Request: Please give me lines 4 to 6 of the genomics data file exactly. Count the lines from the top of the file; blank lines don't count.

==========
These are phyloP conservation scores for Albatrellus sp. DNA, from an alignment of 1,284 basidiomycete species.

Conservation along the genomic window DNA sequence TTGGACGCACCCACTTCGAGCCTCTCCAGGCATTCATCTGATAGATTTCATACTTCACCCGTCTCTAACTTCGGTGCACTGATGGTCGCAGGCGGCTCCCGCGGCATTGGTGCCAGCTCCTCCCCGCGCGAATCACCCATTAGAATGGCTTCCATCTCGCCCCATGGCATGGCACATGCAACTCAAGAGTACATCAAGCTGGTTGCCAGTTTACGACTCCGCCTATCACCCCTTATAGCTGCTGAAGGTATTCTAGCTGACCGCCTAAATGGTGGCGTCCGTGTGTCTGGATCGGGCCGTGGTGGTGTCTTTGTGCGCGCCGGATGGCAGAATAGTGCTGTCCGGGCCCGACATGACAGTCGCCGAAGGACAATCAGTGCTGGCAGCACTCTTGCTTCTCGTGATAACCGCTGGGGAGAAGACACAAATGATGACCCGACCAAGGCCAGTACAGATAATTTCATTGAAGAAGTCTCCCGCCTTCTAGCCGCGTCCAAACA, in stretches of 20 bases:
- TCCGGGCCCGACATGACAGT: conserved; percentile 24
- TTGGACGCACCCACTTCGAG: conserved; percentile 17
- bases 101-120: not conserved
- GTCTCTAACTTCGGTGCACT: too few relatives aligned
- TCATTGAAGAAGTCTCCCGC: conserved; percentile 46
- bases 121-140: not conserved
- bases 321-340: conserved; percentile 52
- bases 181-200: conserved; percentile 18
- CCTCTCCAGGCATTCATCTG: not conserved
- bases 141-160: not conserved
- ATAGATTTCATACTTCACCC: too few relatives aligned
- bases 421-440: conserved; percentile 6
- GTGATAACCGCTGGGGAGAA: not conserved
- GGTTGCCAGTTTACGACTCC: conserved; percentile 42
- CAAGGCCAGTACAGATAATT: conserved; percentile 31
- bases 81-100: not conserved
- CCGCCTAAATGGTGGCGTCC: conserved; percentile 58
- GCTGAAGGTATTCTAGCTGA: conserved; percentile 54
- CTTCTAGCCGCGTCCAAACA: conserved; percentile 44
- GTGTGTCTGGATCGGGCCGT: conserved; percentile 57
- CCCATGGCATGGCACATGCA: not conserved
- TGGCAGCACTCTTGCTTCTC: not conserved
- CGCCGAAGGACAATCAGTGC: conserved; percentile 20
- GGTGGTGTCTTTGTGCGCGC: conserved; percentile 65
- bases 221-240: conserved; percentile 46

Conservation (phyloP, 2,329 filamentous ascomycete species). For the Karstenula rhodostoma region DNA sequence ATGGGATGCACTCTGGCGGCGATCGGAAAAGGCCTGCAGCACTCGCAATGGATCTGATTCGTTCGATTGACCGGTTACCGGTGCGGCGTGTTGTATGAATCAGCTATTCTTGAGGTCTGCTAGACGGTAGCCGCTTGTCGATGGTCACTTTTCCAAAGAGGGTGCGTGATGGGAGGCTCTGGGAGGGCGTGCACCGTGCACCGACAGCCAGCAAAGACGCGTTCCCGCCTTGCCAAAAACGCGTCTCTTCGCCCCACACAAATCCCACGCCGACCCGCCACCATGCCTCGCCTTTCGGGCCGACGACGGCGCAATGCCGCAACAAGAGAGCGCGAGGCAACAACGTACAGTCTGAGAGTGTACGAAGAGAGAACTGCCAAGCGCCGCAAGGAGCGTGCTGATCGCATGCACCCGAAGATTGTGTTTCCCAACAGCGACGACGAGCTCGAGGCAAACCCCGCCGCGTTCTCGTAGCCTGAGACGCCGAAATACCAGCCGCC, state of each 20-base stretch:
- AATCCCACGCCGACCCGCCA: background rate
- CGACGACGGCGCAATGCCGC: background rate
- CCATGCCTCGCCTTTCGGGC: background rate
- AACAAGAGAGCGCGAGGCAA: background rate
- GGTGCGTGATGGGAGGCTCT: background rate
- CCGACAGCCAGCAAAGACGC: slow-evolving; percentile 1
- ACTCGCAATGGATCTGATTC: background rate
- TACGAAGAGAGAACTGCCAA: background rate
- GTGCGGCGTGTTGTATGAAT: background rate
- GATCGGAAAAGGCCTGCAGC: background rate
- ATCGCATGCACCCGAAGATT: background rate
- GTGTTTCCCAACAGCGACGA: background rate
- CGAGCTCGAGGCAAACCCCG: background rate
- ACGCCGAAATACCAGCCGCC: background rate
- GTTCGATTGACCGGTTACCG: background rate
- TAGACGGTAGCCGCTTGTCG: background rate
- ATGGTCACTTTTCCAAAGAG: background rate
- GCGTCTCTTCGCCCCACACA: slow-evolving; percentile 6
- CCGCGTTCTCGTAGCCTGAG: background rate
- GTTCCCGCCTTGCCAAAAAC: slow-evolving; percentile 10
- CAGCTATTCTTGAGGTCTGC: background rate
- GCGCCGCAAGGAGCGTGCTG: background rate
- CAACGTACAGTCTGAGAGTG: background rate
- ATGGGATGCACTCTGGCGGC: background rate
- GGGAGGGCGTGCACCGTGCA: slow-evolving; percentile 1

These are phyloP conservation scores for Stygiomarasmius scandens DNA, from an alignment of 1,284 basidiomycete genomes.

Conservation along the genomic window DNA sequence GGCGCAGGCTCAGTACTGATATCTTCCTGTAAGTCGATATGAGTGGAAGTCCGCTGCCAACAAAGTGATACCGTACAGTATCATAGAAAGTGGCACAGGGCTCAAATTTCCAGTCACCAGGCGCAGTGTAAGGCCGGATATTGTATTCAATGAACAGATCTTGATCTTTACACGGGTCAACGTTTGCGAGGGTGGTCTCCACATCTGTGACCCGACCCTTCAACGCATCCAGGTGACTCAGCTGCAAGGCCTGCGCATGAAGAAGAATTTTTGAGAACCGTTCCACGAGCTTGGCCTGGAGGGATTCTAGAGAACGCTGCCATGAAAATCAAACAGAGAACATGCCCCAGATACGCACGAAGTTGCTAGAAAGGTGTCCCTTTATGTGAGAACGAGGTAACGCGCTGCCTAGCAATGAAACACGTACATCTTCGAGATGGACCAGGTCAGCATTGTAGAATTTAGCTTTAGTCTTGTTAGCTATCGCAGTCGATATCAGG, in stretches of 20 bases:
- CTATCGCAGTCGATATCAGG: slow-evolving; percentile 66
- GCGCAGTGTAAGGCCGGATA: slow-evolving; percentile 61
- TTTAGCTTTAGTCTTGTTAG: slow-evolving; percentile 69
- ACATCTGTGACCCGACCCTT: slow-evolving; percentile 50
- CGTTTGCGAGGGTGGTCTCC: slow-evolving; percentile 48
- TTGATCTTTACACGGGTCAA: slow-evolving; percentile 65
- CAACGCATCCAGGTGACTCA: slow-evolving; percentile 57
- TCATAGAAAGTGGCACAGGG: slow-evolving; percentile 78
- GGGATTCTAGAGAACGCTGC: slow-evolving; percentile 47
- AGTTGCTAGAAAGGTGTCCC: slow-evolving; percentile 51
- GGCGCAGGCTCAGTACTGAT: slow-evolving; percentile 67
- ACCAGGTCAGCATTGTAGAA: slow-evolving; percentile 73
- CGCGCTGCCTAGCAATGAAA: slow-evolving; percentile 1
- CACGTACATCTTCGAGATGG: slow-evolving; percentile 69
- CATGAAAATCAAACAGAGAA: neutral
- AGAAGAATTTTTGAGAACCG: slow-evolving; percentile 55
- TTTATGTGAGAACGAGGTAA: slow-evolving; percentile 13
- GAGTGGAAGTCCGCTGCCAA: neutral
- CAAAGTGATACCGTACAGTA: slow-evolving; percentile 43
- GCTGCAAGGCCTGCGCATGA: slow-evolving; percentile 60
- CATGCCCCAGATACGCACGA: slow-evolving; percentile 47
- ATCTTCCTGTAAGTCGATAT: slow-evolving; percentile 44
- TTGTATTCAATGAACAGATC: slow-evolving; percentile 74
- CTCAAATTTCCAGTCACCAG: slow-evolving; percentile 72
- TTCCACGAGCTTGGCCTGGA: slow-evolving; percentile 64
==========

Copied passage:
- TTGGACGCACCCACTTCGAG: conserved; percentile 17
- bases 101-120: not conserved
- GTCTCTAACTTCGGTGCACT: too few relatives aligned